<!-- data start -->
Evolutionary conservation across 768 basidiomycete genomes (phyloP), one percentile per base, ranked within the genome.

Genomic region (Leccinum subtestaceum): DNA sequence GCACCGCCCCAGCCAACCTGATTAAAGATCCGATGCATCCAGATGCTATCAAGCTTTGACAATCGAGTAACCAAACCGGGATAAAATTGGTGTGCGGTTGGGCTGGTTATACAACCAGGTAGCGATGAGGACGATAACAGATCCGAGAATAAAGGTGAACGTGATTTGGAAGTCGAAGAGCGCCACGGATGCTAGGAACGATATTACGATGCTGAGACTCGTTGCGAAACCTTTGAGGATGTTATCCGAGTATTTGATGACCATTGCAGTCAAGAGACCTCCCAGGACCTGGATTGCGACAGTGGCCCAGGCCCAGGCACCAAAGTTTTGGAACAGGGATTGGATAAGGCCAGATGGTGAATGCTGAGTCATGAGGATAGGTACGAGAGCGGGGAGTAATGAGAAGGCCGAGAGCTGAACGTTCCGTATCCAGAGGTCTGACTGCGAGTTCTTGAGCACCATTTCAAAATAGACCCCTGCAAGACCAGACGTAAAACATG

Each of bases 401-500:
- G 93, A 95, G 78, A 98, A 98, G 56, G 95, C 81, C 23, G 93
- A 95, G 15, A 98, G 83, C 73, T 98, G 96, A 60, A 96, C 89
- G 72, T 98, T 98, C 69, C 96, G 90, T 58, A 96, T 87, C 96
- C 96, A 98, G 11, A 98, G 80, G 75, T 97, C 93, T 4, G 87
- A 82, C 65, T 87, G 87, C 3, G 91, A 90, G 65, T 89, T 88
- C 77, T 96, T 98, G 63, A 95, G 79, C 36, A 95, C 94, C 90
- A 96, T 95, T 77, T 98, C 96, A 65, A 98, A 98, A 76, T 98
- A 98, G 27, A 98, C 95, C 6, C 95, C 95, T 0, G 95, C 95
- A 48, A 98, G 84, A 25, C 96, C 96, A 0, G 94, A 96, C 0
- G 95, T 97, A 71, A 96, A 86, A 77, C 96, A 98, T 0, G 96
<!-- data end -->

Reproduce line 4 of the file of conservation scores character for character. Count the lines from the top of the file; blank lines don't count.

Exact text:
- G 93, A 95, G 78, A 98, A 98, G 56, G 95, C 81, C 23, G 93